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Jenny Colvin

I jumped on this one for a buddy read in the Newest Literary Fiction group.

This was a quick read but a confusing one. I feel like the description led me to expect a pretty straight forward novel about a South African childhood and loss. Instead it reads like a braided essay in longform, a memoir of sorts, with attempts to pull in other information. But it also feels unfinished, with several more revisions needed to really make the transitions work, to bring the emotion in balance with the events, to flesh out a better level of detail of the actual events making up the "novel." It reads more like a summary much of the time, an overview, rather than a series of events that come together for an actual story.

I respond to emotion in writing, when it is presented in a way that brings me into the story. I expected this to have incredible resonance since I recently lost a parent to cancer. But I felt like an outsider the entire time. There is something about the way that the internal aspects of the story are presented that don't welcome you, rather they leave you wanting to turn away.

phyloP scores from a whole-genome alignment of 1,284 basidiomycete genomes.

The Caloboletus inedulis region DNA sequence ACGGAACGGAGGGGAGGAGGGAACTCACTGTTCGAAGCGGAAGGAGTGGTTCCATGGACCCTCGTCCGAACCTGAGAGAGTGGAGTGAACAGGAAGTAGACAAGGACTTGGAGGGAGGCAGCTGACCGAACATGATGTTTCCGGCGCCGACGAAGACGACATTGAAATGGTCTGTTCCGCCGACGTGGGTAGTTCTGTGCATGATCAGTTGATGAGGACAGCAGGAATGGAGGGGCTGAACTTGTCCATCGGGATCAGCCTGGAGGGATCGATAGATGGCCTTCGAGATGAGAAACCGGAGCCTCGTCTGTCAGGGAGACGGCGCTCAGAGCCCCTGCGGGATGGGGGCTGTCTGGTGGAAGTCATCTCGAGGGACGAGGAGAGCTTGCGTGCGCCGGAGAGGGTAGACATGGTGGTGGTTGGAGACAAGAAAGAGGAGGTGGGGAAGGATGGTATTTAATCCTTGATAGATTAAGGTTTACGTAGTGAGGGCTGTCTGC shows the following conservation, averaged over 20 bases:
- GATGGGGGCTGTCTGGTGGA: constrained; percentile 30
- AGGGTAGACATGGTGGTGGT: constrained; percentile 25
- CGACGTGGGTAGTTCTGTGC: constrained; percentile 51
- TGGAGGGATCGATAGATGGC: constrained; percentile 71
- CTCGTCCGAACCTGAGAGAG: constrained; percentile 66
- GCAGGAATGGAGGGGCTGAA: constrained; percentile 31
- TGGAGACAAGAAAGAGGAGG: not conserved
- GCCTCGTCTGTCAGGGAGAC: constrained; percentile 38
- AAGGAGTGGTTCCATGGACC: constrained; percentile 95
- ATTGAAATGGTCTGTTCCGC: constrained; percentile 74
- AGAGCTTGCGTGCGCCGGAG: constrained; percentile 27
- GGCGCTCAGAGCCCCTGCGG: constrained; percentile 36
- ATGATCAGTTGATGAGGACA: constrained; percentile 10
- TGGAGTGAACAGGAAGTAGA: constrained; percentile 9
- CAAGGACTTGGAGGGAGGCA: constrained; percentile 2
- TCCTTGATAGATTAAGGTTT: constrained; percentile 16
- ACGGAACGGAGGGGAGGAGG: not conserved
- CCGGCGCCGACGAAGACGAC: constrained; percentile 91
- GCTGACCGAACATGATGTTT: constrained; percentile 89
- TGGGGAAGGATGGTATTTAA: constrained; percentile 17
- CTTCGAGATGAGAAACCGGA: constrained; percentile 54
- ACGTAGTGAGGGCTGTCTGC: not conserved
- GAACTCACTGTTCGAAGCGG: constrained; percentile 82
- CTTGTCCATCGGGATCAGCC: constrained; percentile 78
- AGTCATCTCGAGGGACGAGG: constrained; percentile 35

I think if you are looking for a narrative to explain a South African childhood, I can better recommend Born a Crime: Stories From a South African Childhood.

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I jumped on this one for a buddy read in the Newest Literary Fiction group.

This was a quick read but a confusing one. I feel like the description led me to expect a pretty straight forward novel about a South African childhood and loss. Instead it reads like a braided essay in longform, a memoir of sorts, with attempts to pull in other information. But it also feels unfinished, with several more revisions needed to really make the transitions work, to bring the emotion in balance with the events, to flesh out a better level of detail of the actual events making up the “novel.” It reads more like a summary much of the time, an overview, rather than a series of events that come together for an actual story.

I respond to emotion in writing, when it is presented in a way that brings me into the story. I expected this to have incredible resonance since I recently lost a parent to cancer. But I felt like an outsider the entire time. There is something about the way that the internal aspects of the story are presented that don’t welcome you, rather they leave you wanting to turn away.

I think if you are looking for a narrative to explain a South African childhood, I can better recommend Born a Crime: Stories From a South African Childhood.

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